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Boise State program gets $16 million to improve K-12 student nutrition in Idaho

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A Boise State University research program is getting a $16.1 million dollar grant from the U.S. Department of Agriculture to help expand the availability and access to healthier foods in schools.

Boise State’s Center for School and Community Partnerships has been working on the issue since Research Professor Lindsey Turner established the Initiative for Healthy Schools nine years ago.

“We're really interested in pragmatic work and in understanding those voices,” she said. “Talking to school nutrition directors and understanding what they need, and then being the folks who can help them find those resources.”

The grant is the largest of its kind Boise State has ever received. Turner’s team will use the funds to boost awareness and infrastructure to get more local foods in up to 70 schools.

Grants to schools will run in two periods, from spring of 2024 to 2028; half the grants will be distributed in the first two years exclusively in rural areas.

“We can highlight some of the strengths of those wonderful communities and then also learn a lot about what works and then hopefully then translate that later on with the second cohort, which is schools from anywhere,” Turner said.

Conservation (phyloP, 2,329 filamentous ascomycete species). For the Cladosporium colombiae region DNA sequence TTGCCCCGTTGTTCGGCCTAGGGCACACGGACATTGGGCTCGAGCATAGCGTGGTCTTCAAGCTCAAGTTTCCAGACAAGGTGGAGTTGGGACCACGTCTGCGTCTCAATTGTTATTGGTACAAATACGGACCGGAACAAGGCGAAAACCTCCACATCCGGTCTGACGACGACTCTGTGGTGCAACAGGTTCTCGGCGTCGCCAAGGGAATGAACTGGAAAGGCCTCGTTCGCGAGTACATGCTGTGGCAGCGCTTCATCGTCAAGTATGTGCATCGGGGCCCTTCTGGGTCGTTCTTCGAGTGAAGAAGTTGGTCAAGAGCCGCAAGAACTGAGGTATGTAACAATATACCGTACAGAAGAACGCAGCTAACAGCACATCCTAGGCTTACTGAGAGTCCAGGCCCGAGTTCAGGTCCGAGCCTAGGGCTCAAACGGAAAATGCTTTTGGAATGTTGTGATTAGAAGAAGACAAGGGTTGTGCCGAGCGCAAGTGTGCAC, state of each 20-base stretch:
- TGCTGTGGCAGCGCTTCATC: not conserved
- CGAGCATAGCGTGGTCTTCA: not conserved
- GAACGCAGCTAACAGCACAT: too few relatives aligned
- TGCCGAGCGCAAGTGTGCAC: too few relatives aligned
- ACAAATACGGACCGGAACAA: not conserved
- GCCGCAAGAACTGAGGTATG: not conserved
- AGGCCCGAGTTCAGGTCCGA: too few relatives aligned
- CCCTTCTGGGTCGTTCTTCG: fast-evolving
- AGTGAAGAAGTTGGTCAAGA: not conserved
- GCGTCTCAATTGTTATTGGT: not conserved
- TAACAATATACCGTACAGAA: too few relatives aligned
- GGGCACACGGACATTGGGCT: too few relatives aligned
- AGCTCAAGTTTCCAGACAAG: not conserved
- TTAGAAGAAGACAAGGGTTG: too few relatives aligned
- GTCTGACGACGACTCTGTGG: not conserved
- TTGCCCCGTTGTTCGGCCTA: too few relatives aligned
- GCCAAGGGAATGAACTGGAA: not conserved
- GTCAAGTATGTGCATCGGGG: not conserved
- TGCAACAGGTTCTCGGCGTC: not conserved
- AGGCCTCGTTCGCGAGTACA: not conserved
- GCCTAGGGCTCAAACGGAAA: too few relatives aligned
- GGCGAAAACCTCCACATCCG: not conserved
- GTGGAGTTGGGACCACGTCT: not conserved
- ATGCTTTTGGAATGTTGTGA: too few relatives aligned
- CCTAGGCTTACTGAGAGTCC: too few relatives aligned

Rural districts will be able to apply for funding beginning in October. The process for the second wave will begin in 2025.

Turner said 70% of the funding will be distributed directly to schools, the rest will support research, consultation and marketing.

Nationwide, Boise State was one of four recipients announced on March 22 for the USDA’s Healthy Meals Incentive Initiative $50 million School Food System Transformation Challenge sub-grants.

For Turner, it boils down to finding the most effective ways to get healthier food from fewer miles away onto plates in local school cafeterias. "The work that we'll be doing on local procurement is really similar to what's called farm-to-school, which includes not only local procurement - which is our focus here - but it also includes school gardens, farm tours, taste testing; a variety of strategies," she said.

The USDA also expects the program to increase access to meals at school.

“Many schools and even some entire states have successfully provided free meals to all their students,” said U.S. Secretary of Agriculture Tom Vilsack in a press announcement.

“We applaud their leadership in nourishing children and hope this proposed change will make it possible for more schools and states to follow suit.”

The USDA simultaneously announced a $10 million dollar grant program to extend nutrition education efforts for school-aged children beyond the lunchroom.

Troy Oppie is a reporter and local host of 'All Things Considered' for Boise State Public Radio News.

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